March 28, 2017

The Pilgrim's Progress by John Bunyan: Logic and Rhetoric Stage Inquiry

I've decided that I don't want to invest my time into reading the second part (Christiana's journey), as I've had enough preaching already in the first part. Bunyan is immensely irritating, and I think that reading the first part is more than enough to form an opinion of his novel.

I'm not sure why this novel has become so popular, but I admit that maybe I'm not seeing the appeal it might have to a religious person. Being a non-believer, I'm in no place to judge. So bear with me as I share my ignorant opinions here and correct me if I'm wrong :)

Is it a "fable" or a "chronicle"?

The Progress is a fable. Christian's sally is an allegory of a christian's spiritual journey to salvation

What does Christian want? What's in the way? What's he doing to overcome it?

Ch. wants to get to the Celestial City (reach salvation). In his way stand the usual temptations and difficulties facing a christian through life. Ch. overcomes the obstacles by reading scripture, following good advice and with some help from fellow pilgrims.

Who is telling the story?

Bunyan himself tells the story as if he's seen it in a dream. The novel is in 3d person omniscient - B. knows what all his characters think and explains the meaning of the terrain they cross to the reader.

Where is the story set?

The story is set on a fictional allegorical landscape. Locations represent either states of mind (Despond), temptations (Vanity Fair) or life lessons (forking paths, statues, etc.)

What style is it written in?

Lengthy sentenses with a lot of logical constructs (therefore, etc.) The dialogues are in the form of a debate or a lecture; sometimes Bunyan goes as far as to provide lists of "what is correct"

Images and metaphors

Is there anything but? The burden is an important metaphor representing sin. The path is an image of life. When it's forking, a choice must be made. Sometimes it's harsh to follow, sometimes pleasant, as life is.

Beginning and ending

B. begins and ends with pointing out to the reader that the story is his dream. He also reminds the reader of that regularly throughout the story. I think that's his way of underlining the allegorical and maybe even divine-inspired nature of the story. The ending is a resolution: Ch. reaches salvation.

Do you sympathize with the characters? Which ones? Why?

I sympathize with Ch. in the beginning of his journey, when he's desperate and lost and has no idea what to do. Every time he's unsure of himself or afraid, I can sympathize because I often feel like that about the future too. However, in the end Ch. turns into an overly-confident, preaching, gossipy and judgemental prick. See how he treated Talkative and Ignorant on the way? He's passed his judgement on them based on hearsay only and rudely dismisses them. This a truly shitty behavior.

Does technique hint at argument?

I think that the form of a similitude underlines the philosophical nature of the book. That author presents it as a dream ay hint that he wants to say it was "sent" to him and is thus undisputable.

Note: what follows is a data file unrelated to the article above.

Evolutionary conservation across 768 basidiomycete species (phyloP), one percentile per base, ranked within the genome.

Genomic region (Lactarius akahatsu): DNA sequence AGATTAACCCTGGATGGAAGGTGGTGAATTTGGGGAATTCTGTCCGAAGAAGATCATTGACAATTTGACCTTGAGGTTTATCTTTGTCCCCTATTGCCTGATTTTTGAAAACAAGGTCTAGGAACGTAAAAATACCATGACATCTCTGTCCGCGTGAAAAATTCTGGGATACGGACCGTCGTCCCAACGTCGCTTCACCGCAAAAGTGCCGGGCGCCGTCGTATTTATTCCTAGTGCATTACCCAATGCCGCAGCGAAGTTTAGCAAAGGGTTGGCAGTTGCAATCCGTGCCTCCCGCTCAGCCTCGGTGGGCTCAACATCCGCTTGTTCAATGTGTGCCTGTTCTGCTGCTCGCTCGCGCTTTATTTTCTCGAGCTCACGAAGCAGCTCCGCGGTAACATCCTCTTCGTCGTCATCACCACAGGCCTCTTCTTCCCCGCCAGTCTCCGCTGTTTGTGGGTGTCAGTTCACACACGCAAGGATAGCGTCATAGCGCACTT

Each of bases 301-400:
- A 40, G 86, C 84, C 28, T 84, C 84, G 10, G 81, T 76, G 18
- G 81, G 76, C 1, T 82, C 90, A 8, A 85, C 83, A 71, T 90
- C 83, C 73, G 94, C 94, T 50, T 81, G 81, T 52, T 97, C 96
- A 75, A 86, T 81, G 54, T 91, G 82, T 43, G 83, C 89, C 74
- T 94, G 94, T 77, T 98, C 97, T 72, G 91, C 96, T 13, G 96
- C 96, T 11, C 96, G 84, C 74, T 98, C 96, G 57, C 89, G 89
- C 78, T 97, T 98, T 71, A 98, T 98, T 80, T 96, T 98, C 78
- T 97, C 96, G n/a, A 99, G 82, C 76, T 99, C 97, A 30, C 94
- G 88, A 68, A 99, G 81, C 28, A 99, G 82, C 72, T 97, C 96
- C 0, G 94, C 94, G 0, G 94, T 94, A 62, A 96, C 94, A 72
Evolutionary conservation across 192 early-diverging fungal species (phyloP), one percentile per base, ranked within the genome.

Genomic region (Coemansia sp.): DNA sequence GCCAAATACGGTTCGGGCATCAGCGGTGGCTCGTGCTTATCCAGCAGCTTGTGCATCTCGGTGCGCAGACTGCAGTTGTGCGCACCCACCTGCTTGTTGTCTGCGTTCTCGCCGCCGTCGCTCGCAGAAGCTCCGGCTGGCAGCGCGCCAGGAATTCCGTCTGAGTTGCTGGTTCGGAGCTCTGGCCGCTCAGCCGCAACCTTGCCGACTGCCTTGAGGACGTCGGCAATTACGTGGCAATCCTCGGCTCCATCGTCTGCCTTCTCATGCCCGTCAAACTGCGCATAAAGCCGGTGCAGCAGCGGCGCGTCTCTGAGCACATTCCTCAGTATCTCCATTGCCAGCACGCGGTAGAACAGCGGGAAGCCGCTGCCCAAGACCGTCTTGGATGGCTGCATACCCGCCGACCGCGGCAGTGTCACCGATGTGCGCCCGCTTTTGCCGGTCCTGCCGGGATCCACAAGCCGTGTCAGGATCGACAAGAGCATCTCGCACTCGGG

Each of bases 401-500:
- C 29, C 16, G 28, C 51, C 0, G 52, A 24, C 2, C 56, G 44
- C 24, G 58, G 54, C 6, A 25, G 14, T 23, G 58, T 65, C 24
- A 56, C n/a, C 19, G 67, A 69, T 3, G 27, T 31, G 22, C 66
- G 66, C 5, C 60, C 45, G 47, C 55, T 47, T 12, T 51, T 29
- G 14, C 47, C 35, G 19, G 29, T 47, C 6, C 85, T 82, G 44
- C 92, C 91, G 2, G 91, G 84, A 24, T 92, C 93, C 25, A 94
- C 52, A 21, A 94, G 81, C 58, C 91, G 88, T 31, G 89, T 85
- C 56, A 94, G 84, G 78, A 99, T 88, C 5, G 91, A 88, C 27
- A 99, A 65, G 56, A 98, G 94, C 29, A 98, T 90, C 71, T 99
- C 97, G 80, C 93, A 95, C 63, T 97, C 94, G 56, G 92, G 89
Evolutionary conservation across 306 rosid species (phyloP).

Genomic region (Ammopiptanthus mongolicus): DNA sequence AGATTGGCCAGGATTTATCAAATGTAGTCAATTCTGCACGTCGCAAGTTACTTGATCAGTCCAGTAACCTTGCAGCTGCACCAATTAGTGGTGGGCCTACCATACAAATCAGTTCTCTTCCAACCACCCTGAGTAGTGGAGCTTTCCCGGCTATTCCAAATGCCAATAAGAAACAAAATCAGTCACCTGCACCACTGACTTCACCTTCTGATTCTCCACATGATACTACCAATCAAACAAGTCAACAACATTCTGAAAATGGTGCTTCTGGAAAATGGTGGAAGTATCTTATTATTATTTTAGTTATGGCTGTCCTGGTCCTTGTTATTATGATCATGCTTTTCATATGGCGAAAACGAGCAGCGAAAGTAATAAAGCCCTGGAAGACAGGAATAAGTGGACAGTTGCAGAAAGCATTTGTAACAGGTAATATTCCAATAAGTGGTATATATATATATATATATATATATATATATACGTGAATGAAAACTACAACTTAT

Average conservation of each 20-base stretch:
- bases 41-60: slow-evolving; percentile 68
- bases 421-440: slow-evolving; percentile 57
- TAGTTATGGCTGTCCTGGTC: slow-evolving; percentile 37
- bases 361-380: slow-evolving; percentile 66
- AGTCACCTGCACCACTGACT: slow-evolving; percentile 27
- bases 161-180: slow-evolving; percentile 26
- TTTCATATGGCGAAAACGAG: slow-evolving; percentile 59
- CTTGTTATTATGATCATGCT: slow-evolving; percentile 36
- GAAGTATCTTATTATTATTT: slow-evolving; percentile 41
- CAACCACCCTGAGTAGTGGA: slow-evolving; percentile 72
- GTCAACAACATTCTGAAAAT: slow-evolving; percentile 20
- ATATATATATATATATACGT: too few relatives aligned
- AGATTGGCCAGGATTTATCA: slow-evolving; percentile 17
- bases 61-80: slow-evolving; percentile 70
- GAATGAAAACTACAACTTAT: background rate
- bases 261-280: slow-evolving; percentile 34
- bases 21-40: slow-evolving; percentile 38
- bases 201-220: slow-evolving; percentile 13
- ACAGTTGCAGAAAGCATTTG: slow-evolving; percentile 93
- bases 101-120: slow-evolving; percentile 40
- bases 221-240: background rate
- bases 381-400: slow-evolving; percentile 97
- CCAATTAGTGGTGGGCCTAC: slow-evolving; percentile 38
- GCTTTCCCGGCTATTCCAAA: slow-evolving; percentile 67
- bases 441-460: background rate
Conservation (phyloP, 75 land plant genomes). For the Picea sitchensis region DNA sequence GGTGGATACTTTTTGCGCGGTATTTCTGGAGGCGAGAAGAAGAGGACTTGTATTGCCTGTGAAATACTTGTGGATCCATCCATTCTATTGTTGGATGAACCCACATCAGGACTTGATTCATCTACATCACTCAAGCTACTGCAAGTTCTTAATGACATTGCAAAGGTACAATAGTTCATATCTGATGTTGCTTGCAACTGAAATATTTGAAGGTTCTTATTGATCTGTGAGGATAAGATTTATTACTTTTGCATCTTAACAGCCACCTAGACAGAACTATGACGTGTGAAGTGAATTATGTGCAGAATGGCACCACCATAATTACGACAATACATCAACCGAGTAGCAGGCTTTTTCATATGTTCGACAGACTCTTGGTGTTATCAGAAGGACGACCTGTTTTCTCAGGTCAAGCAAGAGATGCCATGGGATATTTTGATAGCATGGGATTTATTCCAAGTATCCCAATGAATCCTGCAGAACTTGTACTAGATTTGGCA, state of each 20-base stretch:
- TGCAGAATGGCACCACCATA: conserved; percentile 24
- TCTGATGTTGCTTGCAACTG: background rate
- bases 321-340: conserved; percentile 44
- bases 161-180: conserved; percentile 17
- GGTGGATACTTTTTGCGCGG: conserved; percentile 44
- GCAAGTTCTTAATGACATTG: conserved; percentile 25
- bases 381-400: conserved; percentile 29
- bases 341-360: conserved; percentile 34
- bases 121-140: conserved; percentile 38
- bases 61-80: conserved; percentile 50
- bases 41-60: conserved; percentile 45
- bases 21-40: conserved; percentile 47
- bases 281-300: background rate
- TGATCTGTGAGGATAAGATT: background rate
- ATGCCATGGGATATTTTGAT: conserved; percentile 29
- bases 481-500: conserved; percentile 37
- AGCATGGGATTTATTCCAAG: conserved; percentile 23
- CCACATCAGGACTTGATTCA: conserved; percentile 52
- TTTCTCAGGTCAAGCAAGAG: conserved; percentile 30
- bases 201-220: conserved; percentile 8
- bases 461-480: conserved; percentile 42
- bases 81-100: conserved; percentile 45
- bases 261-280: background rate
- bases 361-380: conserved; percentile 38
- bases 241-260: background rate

Is the novel self-reflective?

A scroll with some divine writing helps Ch. a lot along the way. I think B. may hope that his book will be of similar help to somebody.

Is there an argument in this book?

That the life of a christian is full of challenges, but if he's adamant in his intentions and follows the scripture to a t, he'll find salvation.

Do you agree?

The picture Bunyan paints of the world is too brutal, unpardoning and unfair. I can't agree that a small misstep deserves a beating and that people with different world views should be shunned and despised. I don't need eternal glory if it means I have to be a boring prick. Maybe the novel worked in Bunyan's day, but it looks hopelessly outdated now.

All in all, reading The Progress this was not a pleasant experience. I hate being preached at, and Bunyan does it with teeth-wrenching boredom and self-righteousness. I gave it two stars only for the battle with Apollyon (still not sure what he was meant to represent). Now that was rather cool!


  1. I think I know why it was so popular in its day. (I don't know anybody who reads it for fun now, only for historical-type reasons, like you)

    1. It's from before 1700 -- not a lot of novels, and this is pretty much early fantasy for Protestants!
    2. It doesn't have a ton of literary merit, but regular people loved it. They could read it as an adventure that also gave virtue points. It became so popular that many households had two books: the Bible and PP.
    3. If you were a kid, it was the only fun book you could read on a Sunday, and there wasn't much else to do on Sundays at all. So everybody grew up with the Giant Despair, like a 1700s version of Star Wars, only not nearly so fun...

    1. Gosh what a bleak picture you're painting here... Nothing to read except this?? I'd have gone crazy) also, I can't imagine how one can live in a world without Star Wars, but that's another story) I guess you're right: if the only other book you're able to compare PP with is the Bible, it is really fun))

  2. I just learned last week that the burden on Christian's back was his guilt of sin, not necessarily his sin.

    Bunyan wrote PP as a descriptive allegory of his personal conversion. He was gratefully converted from his life of darkness, thanks to his wife; the guilt of his sin was a great burden. He understood the urgency of his salvation and need to tell others of the impending doom of destruction.

    The times in England were unfavorable for (Protestant) Christians, which is why Bunyan was imprisoned for his faithfulness. The Gospel spreads faster when Christianity is under fire or when Christians are persecuted, and maybe that is why PP was immediately popular. The Western World was more faithful then, unlike today.


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